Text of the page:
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Paracetamol is an analgesic (pain killer) and an antipyretic (temperature reducer). It relieves mild to moderate pain such as headaches, sprains, toothache and cold and flu symptoms and reduces fever. Paracetamol is sold under several brand names and is sometimes combined with other medications to form some well-known preparations, such as: Co-codamol: paracetamol and codeine and Co-dydramol: paracetamol and dihydrocodeine.
Paracetamol is also commonly combined with decongestants in cold and flu remedies.
When the body experiences illness or injury it releases chemicals called prostaglandins which cause inflammation and pain. Paracetamol blocks the production of prostaglandins, which results in the body being less aware of pain or injury. Paracetamol also reduces fever by acting on the part of the brain that controls temperature.
Children 3 months and older can take paracetamol. Children under that age should not take paracetamol unless advised by a GP. Give your child a paracetamol medicine formulated for their age groups as the amount of paracetamol contained in a child's preparation will differ from that of an adult.
Paracetamol has been used by women throughout their stages of pregnancies to reduce fevers and relieve pain. So far, no significant evidence has been found that showsparacetamol to be harmful during pregnancy.
Paracetamol is considered the best option for pain relief during breastfeeding since only a small amount is passed through the milk and is unlikely to affect the baby.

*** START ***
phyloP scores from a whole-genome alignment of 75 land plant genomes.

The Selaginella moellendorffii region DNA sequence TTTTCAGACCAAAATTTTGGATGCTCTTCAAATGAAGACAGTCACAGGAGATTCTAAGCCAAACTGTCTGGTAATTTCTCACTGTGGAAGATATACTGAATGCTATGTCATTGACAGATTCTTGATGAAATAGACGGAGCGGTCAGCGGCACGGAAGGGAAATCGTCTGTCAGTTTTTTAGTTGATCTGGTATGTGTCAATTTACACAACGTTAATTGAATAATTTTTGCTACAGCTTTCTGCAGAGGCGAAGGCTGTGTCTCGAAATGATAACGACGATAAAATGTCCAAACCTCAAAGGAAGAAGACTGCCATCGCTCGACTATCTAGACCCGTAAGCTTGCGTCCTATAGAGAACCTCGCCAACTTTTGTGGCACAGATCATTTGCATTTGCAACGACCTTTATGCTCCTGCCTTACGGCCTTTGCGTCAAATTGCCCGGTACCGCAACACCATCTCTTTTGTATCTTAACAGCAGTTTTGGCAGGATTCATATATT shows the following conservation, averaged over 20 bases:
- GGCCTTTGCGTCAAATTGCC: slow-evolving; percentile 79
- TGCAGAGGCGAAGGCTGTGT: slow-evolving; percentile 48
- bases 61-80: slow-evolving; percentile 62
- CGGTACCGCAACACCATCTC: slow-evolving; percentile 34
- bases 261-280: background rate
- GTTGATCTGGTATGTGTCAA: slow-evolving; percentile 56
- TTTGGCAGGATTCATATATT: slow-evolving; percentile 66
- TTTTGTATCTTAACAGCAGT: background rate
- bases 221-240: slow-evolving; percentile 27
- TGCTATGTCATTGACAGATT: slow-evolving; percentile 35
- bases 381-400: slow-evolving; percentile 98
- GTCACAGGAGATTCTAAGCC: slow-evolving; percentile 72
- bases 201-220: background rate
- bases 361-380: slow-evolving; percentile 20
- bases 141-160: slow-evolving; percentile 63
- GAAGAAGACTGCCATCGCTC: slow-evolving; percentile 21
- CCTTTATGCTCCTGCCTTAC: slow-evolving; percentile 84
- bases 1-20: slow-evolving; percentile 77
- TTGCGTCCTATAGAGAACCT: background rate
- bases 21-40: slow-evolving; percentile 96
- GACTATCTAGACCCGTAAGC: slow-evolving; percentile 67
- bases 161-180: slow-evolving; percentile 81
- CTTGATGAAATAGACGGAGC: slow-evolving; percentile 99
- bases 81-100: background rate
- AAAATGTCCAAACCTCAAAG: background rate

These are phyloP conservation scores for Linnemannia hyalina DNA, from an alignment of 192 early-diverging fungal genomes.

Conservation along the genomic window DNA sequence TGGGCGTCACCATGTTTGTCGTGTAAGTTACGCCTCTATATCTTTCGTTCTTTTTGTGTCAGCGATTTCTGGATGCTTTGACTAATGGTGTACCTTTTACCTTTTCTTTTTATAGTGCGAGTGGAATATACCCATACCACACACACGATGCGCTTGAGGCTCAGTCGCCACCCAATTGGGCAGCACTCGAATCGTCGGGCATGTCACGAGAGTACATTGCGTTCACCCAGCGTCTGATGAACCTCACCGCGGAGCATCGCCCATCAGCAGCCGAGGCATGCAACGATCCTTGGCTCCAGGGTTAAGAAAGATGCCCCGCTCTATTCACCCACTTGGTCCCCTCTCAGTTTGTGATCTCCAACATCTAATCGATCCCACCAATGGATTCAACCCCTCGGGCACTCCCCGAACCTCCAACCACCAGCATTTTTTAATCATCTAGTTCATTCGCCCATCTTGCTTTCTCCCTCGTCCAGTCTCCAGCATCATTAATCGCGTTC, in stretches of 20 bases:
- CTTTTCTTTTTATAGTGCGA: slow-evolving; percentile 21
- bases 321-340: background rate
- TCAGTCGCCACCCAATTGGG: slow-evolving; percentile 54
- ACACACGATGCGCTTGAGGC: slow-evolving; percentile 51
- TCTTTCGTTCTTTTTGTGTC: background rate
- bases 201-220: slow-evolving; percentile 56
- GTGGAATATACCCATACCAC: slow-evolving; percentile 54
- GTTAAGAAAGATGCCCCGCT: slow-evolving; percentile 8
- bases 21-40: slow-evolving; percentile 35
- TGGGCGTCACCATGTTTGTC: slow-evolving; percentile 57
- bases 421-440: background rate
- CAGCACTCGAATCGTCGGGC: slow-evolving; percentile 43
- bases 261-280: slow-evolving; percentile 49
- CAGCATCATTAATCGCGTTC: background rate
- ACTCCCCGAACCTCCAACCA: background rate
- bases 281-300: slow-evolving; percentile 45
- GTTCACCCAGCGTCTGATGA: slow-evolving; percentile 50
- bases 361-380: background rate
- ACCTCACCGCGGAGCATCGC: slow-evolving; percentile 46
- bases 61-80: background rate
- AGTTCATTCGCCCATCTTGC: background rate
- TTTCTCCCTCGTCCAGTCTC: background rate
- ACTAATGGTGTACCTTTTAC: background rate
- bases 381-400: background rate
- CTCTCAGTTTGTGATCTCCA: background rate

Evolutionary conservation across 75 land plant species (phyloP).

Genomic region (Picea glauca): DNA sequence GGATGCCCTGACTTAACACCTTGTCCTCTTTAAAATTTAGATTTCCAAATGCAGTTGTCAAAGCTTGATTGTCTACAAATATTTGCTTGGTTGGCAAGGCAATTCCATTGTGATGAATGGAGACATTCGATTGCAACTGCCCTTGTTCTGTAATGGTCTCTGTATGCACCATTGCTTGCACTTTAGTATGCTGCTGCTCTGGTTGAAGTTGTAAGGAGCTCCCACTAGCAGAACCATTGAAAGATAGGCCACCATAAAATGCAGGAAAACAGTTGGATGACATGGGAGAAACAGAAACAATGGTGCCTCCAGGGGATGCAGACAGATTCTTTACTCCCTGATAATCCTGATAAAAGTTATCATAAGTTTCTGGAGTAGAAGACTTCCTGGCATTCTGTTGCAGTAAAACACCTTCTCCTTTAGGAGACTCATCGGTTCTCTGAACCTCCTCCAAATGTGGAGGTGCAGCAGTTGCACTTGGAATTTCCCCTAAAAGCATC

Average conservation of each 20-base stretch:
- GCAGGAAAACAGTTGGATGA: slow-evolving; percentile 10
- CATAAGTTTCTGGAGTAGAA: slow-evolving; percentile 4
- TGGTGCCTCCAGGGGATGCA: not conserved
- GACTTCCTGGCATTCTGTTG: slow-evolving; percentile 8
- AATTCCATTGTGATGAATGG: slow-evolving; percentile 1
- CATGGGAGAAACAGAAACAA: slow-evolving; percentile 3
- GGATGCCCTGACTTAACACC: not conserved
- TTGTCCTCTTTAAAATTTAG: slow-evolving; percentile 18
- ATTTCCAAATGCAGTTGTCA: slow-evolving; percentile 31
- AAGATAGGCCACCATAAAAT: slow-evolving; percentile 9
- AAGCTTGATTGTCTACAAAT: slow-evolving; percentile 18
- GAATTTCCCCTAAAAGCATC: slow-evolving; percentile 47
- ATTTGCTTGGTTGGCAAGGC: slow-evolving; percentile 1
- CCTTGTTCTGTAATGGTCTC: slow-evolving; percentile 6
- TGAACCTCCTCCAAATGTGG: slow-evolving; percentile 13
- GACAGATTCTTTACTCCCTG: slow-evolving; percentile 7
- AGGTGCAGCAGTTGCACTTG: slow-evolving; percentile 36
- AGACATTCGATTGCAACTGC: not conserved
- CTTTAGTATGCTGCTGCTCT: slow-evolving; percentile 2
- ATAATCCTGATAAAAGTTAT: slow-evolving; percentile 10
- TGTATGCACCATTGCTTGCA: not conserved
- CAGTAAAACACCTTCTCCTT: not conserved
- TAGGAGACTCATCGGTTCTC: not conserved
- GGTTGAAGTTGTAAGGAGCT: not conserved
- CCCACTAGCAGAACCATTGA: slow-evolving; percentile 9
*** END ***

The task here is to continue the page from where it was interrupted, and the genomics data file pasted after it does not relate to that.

As with all medicines, consult your pharmacist or doctor before using paracetamol during pregnancy and breast feeding.
Paracetamol should be used with caution if you have liver or kidney problems or if you have an alcohol dependence.
Never exceed the recommended dose and never take paracetamol with other paracetamol-containing medicines.
Side effects with paracetamol are rare. In the unlikely event you experience symptoms, they may include:
- A rash.
- Liver/Kidney damage when taken in high doses.
- Blood disorders.
Paracetamol taken at the recommended dose should not affect your ability to drive or operate heavy machinery. Paracetamol can be taken with food and moderate amounts of alcohol.
Paracetamol doesn't interact with many medicines. However, it can be a problem for those who take blood thinning medications along with prolonged, regular doses of paracetamol. If you take any prescribed or bought medication and you are worried about taking paracetamol alongside it, contact your GP.
- If you missed a dose fewer than two hours before you're due to take another dose, take the missed dose and then wait 4 hours until you take your next dose.
- If your missed dose is more than 2 hours late, ignore it and wait until your next dose is due.
- Do not exceed 8 tablets in a 24hr period. If you feel that you have taken over the recommended dose or are feeling unwell after taking paracetamol, contact your GP or A&E immediately.